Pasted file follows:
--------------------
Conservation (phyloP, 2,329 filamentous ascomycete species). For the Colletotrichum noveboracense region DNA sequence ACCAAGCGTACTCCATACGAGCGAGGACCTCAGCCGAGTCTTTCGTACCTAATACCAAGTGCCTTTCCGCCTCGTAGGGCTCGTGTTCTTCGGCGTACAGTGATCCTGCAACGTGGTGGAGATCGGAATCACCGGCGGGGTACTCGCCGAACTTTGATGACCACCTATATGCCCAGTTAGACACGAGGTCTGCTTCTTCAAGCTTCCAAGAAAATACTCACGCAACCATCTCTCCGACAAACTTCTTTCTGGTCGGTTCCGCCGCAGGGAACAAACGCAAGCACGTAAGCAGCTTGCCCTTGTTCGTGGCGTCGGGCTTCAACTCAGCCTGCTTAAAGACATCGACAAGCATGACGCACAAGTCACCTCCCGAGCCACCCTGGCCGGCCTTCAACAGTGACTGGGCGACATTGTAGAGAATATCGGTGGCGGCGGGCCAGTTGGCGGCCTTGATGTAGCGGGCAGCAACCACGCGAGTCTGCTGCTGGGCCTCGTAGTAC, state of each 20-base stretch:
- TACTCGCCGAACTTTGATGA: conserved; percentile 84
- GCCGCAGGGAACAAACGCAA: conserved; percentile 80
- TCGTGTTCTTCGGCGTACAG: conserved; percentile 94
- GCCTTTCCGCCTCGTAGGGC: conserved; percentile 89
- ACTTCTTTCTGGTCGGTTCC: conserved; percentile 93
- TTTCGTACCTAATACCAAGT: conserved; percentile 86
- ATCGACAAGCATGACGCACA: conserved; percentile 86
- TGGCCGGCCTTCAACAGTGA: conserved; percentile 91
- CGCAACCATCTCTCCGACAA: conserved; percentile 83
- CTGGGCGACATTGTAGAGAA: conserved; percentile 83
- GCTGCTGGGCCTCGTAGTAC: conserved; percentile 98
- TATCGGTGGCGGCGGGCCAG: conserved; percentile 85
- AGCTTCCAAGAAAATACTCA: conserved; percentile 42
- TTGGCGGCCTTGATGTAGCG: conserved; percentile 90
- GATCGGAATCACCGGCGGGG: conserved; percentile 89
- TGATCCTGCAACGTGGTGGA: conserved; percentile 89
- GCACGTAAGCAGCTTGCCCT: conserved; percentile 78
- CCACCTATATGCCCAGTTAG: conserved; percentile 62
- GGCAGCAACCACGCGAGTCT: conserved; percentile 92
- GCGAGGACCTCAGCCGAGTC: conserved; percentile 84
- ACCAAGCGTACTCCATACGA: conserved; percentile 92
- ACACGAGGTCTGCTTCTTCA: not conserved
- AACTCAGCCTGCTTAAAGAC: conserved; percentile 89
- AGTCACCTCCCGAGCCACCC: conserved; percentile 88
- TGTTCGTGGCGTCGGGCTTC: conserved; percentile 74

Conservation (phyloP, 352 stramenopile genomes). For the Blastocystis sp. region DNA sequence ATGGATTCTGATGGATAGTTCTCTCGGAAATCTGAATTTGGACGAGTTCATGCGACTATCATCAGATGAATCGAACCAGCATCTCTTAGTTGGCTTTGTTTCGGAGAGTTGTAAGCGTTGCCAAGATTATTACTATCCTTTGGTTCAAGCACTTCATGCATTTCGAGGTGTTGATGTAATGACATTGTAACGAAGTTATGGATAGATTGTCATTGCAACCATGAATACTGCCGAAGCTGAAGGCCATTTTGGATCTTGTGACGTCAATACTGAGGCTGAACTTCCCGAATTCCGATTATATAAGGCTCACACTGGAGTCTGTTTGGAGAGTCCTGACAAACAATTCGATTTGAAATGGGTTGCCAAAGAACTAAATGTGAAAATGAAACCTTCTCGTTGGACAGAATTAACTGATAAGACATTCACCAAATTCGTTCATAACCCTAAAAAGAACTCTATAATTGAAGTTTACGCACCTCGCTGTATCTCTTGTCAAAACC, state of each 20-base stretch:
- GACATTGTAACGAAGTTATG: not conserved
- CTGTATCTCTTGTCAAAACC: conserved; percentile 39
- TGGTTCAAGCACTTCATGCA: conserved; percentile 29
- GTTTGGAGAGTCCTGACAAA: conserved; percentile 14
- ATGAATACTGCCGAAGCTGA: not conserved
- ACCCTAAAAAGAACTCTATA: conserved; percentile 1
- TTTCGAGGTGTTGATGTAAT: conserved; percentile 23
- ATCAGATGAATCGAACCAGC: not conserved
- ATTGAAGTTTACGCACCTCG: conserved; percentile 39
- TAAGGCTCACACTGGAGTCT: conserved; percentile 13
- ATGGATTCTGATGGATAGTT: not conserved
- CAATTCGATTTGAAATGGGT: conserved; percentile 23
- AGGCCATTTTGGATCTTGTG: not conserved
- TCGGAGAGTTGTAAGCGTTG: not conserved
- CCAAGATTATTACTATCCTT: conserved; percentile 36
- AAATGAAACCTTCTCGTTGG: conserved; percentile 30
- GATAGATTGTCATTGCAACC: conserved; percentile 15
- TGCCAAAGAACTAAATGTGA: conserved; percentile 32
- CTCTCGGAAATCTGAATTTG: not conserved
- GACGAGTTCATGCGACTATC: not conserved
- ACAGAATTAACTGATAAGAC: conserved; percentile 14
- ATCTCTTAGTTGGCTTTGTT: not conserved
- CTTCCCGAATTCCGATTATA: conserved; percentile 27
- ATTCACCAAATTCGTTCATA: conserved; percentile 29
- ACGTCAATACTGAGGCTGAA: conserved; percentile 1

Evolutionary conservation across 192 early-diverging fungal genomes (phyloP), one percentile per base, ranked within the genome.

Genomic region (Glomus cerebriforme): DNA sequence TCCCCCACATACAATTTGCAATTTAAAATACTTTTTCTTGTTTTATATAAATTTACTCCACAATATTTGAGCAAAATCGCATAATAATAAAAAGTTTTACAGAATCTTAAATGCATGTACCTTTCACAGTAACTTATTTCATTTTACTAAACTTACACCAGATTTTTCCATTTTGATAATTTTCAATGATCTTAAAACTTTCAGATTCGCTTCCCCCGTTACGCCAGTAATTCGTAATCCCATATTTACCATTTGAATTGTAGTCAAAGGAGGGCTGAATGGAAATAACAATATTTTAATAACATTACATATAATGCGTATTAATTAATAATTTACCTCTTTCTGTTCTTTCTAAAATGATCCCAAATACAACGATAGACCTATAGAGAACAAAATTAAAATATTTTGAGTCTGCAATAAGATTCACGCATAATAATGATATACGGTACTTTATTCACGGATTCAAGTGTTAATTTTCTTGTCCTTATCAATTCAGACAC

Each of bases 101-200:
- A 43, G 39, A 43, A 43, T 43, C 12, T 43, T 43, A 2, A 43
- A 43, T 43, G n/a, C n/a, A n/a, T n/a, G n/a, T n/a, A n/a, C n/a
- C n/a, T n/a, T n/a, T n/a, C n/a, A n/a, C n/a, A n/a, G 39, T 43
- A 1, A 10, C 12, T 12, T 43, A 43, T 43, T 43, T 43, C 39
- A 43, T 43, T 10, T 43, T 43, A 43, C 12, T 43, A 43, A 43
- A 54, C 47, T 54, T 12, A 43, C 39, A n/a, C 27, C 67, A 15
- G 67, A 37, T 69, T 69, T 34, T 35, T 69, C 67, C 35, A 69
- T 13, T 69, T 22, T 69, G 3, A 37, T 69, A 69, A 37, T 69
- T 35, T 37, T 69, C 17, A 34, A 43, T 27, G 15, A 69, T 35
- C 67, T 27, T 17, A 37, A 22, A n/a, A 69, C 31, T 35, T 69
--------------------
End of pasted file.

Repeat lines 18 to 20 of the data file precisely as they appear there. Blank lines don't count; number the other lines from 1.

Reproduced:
- GCACGTAAGCAGCTTGCCCT: conserved; percentile 78
- CCACCTATATGCCCAGTTAG: conserved; percentile 62
- GGCAGCAACCACGCGAGTCT: conserved; percentile 92